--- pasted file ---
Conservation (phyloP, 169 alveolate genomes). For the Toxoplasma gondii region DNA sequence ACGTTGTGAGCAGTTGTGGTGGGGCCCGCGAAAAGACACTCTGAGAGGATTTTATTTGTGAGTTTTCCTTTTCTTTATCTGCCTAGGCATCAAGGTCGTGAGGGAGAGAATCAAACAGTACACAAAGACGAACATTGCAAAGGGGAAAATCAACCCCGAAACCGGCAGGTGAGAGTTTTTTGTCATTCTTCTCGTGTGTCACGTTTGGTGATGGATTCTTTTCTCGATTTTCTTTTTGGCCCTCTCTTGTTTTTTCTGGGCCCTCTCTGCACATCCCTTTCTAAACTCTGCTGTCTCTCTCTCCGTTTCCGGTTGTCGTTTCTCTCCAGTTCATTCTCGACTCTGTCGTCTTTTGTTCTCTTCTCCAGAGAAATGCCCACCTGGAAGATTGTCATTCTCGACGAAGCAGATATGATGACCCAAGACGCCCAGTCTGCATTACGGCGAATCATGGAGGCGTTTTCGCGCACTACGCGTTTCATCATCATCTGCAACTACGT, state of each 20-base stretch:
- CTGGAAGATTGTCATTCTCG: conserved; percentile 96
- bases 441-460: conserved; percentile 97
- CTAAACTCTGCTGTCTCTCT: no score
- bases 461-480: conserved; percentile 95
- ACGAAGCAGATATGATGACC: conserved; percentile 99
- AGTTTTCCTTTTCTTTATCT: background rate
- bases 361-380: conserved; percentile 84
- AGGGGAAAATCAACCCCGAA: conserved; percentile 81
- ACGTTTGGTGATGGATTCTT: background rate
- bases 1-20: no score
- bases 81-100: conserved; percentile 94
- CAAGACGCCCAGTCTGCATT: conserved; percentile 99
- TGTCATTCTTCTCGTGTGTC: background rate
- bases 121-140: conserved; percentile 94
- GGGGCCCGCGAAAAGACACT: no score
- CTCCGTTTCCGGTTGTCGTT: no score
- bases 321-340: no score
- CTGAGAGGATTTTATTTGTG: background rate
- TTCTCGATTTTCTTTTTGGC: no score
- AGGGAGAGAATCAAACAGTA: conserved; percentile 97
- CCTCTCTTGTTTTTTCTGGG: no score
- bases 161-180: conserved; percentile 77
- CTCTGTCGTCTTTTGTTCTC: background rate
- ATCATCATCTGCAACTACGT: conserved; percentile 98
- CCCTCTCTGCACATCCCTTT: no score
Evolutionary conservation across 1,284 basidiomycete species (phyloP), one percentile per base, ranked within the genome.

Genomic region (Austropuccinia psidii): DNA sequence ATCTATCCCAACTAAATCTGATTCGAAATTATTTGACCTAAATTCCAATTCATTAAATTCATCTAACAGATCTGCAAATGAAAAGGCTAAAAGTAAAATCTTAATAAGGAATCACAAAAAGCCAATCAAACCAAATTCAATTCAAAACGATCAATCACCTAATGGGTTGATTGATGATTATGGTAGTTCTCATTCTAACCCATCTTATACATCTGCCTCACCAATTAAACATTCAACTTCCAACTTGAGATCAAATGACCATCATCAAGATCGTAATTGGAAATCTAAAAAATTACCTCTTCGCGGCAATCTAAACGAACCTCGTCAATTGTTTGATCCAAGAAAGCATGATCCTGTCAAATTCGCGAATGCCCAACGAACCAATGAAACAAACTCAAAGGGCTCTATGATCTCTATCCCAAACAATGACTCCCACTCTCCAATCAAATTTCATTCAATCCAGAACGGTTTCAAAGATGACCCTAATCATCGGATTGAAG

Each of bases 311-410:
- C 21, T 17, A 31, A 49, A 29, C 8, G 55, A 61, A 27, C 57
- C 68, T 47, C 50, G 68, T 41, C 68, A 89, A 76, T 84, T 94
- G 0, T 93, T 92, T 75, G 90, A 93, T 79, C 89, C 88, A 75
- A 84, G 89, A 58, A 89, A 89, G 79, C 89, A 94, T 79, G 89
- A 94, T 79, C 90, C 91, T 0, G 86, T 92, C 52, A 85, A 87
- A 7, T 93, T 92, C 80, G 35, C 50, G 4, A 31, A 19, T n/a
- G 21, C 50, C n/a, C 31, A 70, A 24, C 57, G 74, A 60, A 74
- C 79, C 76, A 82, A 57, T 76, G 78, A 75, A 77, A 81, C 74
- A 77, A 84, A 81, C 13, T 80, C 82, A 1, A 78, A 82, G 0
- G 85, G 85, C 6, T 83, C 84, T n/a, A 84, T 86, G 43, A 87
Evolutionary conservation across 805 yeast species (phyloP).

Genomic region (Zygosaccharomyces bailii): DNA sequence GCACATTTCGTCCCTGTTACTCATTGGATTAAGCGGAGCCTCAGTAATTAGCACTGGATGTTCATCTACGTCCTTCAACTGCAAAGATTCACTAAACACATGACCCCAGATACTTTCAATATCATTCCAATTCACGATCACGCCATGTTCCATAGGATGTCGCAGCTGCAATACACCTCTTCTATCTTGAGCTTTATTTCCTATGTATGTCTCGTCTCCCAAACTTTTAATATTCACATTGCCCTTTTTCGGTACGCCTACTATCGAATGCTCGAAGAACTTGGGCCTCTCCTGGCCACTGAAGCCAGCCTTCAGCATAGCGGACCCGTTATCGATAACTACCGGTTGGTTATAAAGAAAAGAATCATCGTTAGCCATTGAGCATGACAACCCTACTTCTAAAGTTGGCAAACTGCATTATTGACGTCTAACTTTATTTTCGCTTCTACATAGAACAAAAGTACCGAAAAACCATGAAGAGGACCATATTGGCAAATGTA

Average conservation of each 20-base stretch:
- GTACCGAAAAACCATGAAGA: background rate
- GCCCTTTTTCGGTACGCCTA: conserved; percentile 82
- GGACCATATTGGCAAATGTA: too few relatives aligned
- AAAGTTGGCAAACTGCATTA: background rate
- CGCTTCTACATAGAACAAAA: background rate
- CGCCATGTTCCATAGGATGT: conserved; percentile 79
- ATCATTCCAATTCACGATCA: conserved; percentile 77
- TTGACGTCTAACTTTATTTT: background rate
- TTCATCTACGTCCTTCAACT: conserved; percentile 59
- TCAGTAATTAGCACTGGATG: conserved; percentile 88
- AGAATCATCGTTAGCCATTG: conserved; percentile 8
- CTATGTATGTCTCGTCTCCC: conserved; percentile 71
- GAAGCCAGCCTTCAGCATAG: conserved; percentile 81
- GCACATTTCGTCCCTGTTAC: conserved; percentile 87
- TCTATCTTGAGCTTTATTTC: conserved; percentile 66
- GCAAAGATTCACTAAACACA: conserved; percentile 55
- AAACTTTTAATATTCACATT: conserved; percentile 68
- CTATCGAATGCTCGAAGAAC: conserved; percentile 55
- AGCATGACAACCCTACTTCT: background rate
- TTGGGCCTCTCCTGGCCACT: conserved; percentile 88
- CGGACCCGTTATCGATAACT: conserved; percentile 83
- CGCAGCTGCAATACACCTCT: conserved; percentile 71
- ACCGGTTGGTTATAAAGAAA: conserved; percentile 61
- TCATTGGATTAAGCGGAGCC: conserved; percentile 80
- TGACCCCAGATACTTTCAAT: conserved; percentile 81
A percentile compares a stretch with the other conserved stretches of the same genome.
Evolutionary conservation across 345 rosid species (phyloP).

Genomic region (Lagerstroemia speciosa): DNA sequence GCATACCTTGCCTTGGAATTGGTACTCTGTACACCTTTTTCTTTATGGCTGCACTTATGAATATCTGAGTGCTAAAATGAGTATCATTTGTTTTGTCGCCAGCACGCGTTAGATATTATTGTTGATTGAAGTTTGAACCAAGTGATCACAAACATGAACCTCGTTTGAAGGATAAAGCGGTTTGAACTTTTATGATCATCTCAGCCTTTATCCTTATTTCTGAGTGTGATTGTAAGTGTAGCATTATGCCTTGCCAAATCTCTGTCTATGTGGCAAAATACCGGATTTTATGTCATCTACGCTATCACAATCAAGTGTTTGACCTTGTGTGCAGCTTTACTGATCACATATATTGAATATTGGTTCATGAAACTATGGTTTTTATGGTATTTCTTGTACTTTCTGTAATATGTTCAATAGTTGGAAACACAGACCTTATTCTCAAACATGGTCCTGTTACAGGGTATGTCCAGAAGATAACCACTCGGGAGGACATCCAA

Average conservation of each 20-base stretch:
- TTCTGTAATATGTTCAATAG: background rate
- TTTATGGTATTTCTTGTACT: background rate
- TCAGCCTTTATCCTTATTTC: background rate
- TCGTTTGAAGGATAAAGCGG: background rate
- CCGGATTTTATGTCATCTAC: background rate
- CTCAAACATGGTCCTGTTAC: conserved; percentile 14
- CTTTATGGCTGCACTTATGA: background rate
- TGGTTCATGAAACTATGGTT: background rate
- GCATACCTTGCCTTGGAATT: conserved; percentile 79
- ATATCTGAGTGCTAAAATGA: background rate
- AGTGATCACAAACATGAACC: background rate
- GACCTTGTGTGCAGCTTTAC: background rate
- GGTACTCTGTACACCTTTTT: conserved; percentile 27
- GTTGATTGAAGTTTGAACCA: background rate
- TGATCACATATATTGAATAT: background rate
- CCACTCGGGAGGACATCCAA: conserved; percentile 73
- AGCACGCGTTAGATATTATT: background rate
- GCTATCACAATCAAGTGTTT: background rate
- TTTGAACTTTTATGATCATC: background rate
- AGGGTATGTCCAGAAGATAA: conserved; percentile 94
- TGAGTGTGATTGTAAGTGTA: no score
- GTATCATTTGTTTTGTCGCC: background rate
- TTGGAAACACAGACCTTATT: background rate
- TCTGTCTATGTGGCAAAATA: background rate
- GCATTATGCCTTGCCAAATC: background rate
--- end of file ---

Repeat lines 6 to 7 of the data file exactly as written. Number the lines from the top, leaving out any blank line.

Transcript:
- ACGAAGCAGATATGATGACC: conserved; percentile 99
- AGTTTTCCTTTTCTTTATCT: background rate